Unfortunately he had to leave after his session was done. We had considered going to the Arrow Fan Panel which was in a different room, but decided to stay in the big hall for one hour longer. Because, the next thing we saw, was the premier of Supergirl. And since there's no VIP seating for that, we went to the second row right in front of the screen. Right before the pilot started, a lady from CBS came out and told us we were the first group to actually see the pilot like this. Which is super exciting and not something we knew going into the episode. It wasn't really anything special, I'll admit, but mostly because it was a pilot and had a lot to cover to lead up to the series. I'll probably watch it again when it's live in October and will definitely watch the series. I can say, right now, that if you're a fan of Arrow, Flash, or Smallville, you'll probably like this one a lot.
After that we went to see the Green Power Ranger (aka Jason David Frank). I, personally, know pretty much nothing about Power Rangers, but my friend's a fan. Jason was such a nice guy. He was really funny, and great with kids, and just generally super down to earth. He did have a couple moments where he rambled about passion projects, but overall he did a really great panel. My friend even asked him a question (she has more guts then me, because I'd be a nervous wreck).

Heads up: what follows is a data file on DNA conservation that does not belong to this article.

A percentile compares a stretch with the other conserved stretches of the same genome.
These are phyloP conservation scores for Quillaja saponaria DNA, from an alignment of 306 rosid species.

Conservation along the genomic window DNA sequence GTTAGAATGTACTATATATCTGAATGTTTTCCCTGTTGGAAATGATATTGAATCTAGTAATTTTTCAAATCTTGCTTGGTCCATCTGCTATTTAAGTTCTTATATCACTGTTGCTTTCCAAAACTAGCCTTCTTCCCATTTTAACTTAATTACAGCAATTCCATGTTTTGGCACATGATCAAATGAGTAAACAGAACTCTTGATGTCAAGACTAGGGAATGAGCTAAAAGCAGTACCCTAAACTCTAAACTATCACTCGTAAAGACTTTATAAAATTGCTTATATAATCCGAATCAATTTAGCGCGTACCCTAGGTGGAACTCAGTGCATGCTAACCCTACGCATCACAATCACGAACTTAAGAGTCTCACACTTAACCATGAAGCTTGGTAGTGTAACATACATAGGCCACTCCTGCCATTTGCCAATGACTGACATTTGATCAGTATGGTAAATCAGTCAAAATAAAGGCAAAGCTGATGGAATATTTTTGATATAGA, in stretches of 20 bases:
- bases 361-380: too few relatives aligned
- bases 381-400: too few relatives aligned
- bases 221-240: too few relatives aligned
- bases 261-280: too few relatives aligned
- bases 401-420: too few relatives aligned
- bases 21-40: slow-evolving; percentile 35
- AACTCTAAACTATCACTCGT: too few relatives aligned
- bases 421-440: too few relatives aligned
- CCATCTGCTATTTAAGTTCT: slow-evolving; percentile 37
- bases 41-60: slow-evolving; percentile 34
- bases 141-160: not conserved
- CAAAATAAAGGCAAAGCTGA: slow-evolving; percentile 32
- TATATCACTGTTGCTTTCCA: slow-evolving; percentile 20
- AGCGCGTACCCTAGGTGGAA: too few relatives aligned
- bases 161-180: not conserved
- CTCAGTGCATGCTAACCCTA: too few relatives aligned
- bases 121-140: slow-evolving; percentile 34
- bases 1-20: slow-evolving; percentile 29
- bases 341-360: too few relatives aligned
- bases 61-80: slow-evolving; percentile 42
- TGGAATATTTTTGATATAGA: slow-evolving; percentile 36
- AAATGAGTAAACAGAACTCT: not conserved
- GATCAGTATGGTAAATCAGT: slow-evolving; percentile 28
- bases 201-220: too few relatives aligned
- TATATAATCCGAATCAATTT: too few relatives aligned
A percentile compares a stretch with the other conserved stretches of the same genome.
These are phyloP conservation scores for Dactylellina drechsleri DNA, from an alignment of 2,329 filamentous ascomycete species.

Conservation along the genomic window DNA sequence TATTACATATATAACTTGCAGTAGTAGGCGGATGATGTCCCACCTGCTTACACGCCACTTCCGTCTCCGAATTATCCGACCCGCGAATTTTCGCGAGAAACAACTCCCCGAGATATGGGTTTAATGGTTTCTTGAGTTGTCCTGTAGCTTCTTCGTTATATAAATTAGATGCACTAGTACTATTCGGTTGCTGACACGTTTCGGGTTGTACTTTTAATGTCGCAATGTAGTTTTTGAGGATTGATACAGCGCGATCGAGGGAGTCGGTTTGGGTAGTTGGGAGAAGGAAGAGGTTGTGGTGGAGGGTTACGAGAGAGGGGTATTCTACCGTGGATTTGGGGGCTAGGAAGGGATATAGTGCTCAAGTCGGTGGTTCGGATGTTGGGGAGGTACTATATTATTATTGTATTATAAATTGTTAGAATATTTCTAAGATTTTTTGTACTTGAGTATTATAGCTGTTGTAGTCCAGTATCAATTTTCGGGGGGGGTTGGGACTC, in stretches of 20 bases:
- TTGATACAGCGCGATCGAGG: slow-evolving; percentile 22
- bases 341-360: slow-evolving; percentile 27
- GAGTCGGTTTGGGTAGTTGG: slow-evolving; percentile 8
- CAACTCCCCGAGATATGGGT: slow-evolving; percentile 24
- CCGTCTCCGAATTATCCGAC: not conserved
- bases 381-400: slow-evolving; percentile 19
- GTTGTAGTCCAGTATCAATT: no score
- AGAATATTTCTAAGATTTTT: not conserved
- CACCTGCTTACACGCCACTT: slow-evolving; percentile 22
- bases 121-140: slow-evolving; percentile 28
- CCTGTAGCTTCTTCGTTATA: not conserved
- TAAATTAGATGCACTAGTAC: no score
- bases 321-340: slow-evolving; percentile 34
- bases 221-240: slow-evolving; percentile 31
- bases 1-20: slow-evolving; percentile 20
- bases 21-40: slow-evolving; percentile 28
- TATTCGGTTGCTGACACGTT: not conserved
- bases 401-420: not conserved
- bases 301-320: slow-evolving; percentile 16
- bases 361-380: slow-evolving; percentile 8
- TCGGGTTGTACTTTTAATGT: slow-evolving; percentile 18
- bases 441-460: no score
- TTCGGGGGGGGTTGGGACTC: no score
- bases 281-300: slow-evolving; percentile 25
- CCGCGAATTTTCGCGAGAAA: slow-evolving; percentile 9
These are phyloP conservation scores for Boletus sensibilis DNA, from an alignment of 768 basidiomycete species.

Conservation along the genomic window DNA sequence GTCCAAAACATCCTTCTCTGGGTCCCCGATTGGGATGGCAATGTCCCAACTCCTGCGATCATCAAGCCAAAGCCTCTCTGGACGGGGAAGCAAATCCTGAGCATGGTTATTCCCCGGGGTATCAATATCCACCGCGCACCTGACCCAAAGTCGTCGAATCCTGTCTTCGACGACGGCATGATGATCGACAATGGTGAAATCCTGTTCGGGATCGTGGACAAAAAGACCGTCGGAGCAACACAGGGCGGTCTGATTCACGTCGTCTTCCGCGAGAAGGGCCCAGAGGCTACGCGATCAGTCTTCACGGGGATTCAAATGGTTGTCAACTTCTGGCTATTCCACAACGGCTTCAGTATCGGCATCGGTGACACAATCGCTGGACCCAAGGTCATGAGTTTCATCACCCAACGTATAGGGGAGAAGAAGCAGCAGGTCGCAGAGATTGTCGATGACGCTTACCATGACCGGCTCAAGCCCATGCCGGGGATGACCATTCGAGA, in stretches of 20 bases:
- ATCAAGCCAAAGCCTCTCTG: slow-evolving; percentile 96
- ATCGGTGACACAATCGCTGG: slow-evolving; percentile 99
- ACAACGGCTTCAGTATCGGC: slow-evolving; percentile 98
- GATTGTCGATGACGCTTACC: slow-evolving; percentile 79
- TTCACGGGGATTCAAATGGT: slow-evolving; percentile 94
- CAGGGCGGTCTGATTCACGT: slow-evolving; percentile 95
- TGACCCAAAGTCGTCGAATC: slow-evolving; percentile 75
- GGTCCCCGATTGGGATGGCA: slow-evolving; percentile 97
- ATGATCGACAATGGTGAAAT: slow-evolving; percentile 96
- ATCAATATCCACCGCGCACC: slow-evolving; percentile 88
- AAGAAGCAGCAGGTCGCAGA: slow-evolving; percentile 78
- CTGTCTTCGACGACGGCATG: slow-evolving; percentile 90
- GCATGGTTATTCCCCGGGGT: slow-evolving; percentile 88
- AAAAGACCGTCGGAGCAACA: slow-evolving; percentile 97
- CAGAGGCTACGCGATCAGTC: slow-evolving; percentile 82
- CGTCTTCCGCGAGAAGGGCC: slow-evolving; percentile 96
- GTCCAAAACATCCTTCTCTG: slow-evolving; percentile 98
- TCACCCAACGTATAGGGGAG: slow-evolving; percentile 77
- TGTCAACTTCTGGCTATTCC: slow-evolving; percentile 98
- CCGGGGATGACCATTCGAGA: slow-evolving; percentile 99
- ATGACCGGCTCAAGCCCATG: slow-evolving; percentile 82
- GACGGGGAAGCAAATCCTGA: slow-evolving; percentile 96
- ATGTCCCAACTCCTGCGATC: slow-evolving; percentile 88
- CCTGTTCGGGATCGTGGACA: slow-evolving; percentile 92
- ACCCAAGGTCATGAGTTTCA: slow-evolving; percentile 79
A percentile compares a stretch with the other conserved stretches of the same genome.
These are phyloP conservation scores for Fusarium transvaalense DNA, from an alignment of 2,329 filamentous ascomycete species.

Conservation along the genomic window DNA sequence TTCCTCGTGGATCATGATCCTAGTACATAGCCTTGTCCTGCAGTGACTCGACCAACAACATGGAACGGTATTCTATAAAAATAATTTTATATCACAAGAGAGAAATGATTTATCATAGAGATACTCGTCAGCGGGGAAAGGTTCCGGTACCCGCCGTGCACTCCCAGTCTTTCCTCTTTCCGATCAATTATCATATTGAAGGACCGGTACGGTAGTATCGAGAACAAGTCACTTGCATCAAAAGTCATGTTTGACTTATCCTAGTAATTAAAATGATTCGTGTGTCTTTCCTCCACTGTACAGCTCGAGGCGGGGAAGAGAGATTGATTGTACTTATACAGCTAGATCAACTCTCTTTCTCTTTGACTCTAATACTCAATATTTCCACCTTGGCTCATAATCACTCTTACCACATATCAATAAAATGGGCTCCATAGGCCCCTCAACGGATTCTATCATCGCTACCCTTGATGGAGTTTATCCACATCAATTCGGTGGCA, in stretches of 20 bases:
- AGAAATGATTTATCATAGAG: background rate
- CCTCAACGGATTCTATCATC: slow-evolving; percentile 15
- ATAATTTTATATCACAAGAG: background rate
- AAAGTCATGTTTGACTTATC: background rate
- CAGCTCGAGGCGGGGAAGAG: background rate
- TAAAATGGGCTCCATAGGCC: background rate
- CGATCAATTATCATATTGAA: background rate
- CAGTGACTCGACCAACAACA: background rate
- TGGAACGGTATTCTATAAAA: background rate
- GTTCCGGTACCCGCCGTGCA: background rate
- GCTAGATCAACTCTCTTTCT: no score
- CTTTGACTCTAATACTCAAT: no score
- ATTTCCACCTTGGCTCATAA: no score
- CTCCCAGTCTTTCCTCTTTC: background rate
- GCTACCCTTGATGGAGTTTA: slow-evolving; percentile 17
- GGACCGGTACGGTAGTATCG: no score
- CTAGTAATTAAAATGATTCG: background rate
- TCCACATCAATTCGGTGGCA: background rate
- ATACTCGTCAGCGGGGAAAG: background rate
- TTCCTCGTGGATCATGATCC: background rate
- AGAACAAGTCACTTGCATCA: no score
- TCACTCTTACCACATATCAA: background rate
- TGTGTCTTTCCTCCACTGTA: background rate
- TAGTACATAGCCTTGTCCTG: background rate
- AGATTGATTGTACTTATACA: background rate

We rounded out the day with some more wandering and stopping in to listen to two other panels, if only for a few moments. We caught the tail end of a guy talking about his career as an animator for He-Man and She-Ra. I remember watching He-Man (though my brother was the true fan). It was one of the most interesting panels we saw the whole weekend and also one of the most informative. Then we saw the first ten minutes of a comic-writing panel, which derailed into one of the panelists becoming very angry and passionate about the difference between movies and comics and the overuse of the word "cinematic". It was actually kinda scary so we left.
Before we left the con we actually had one person request a picture. It was really awesome because now we are on some random person's phone. Saturday was the only day we cosplayed (is that the correct verb form?). I went as Annabeth and my friend went as Reyna (characters from Heroes of Olympus).
And here's a pic of the sharpee tattoo I drew on my friends arm. It turned out super well and we were honestly shocked at how good it actually looked.